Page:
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Bee colonies collapsing at a growing pace | Healing Talks

Bee colonies collapsing at a growing pace

Bees dying en  masse

 (Healingtalks) Thar news stories have died down about honeybee die-offs doesn’t mean  the problem of “colony collapse disorder” has disappeared.  It’s happening ever more with a vengeanc  and the growing use of pesticide.

Growing extent of bee colony die offs

Commercial beekeepers have seen average population losses of about 30 percent annually since 2006, said Paul Towers, of the Pesticide Action Network. Towers brought together beekeepers and environmental groups at a recent conference to tacke on the challenges facing the beekeeping industry.

“We are inching our way toward a critical tipping point,” said Steve Ellis, secretary of the National Honey Bee Advisory Board (NHBAB) and a beekeeper for 35 years. Last year his bee die-offs qualified him for disaster relief from the U.S. Department of Agriculture (USDA).

Bee colony disappearances

Another mysterious phenomenon in that entire bee colonies, probably too poisoned and disoriented to be able to return to their hives, will literally disappear.

Bee populations also suffering from:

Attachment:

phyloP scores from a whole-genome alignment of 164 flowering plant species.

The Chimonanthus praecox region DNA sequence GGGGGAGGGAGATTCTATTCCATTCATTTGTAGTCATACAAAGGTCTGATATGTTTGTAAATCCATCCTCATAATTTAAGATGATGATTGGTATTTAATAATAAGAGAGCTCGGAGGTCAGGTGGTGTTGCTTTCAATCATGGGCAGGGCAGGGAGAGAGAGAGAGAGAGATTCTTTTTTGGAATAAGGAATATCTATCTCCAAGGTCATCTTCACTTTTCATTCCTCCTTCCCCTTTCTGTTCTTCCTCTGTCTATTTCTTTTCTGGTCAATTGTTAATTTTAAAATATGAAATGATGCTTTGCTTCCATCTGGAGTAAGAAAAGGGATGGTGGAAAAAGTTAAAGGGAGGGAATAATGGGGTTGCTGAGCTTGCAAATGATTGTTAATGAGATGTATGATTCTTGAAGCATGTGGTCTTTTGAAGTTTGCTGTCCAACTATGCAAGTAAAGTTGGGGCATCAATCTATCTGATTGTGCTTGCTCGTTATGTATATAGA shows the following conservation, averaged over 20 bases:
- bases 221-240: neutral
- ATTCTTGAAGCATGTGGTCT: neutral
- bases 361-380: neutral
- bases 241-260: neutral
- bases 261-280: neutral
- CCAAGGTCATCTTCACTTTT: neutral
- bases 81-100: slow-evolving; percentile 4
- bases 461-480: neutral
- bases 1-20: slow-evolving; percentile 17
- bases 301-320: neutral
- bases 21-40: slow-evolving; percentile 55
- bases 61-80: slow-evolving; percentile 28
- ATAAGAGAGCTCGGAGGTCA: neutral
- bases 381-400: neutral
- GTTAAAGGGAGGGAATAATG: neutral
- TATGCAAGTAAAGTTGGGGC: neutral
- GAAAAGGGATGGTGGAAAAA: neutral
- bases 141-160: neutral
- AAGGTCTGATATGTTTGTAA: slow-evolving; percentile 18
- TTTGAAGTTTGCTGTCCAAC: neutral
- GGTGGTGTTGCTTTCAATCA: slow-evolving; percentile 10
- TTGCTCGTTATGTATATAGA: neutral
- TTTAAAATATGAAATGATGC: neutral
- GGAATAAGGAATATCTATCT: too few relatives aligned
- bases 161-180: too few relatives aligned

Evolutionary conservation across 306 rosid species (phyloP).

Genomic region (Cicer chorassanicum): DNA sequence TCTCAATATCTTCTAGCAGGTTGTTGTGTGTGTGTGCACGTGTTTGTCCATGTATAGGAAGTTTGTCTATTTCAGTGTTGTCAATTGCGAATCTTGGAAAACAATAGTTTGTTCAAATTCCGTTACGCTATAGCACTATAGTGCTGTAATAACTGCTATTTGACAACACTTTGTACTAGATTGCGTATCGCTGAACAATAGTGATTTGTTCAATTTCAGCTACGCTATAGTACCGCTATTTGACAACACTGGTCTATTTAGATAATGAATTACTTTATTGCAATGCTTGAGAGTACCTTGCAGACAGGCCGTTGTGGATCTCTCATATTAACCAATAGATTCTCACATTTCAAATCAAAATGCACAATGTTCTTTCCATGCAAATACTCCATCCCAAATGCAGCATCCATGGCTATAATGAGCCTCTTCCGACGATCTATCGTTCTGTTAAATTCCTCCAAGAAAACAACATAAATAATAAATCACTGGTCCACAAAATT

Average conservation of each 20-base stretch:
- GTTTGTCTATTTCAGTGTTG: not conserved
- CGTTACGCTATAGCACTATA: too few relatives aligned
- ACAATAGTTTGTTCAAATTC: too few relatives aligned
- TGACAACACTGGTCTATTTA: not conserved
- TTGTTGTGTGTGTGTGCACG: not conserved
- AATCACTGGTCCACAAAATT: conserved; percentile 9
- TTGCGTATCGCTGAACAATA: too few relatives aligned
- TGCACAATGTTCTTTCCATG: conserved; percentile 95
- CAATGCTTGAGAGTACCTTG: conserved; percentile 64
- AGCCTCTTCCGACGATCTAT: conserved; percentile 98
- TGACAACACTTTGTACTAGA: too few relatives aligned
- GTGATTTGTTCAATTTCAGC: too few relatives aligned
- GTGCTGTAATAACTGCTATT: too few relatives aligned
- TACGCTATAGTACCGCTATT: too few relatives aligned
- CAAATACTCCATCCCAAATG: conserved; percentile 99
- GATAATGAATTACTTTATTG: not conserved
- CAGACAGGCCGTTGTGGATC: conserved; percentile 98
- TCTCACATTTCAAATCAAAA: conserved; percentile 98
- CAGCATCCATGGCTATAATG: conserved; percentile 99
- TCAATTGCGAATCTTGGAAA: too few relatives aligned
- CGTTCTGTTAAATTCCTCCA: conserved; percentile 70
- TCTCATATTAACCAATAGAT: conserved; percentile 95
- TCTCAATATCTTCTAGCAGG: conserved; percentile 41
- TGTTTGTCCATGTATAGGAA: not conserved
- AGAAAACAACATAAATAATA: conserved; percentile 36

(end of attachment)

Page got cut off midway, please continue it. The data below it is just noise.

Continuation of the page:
• Poor health in general
    • Shorter life spans
    • Diminished vitality.

Chief cause of bees dying

While parasites, pathogens, and habitat loss can affect bee health, research increasingly points to pesticides as the primary culprit.

“In the industry we believe pesticides play an important role in what’s going on,” said Dave Hackenberg, co-chair of the NHBAB and a beekeeper in Pennsylvania.

Pesticides being studied

Of special concern among pesticides are the following

  • A group called neonicotinoids (neonics for short), especially one called clothianidin. Neonics are used to treat seeds, thus being absorbed by the plant’s who blood stream and then attacking the central nervous systems of bees that come to collect pollen.
  • Virtually all of today’s genetically engineered Bt corn is treated with neonics. Research shows bees collect pollen feast on corn plants and have other exposures to neonics.

Importance of bees

One out of every three bites of food on our plates comes directly from plants that need bee pollination.
So action needs to be taken, before its too late.

Related articles

  • Ban Pesticides that are Wiping Out Honey Bees
  • Beyond the Silencing of Spring
  • New Silent Spring, Life on Earth Dying Yet More En Masse

Related video


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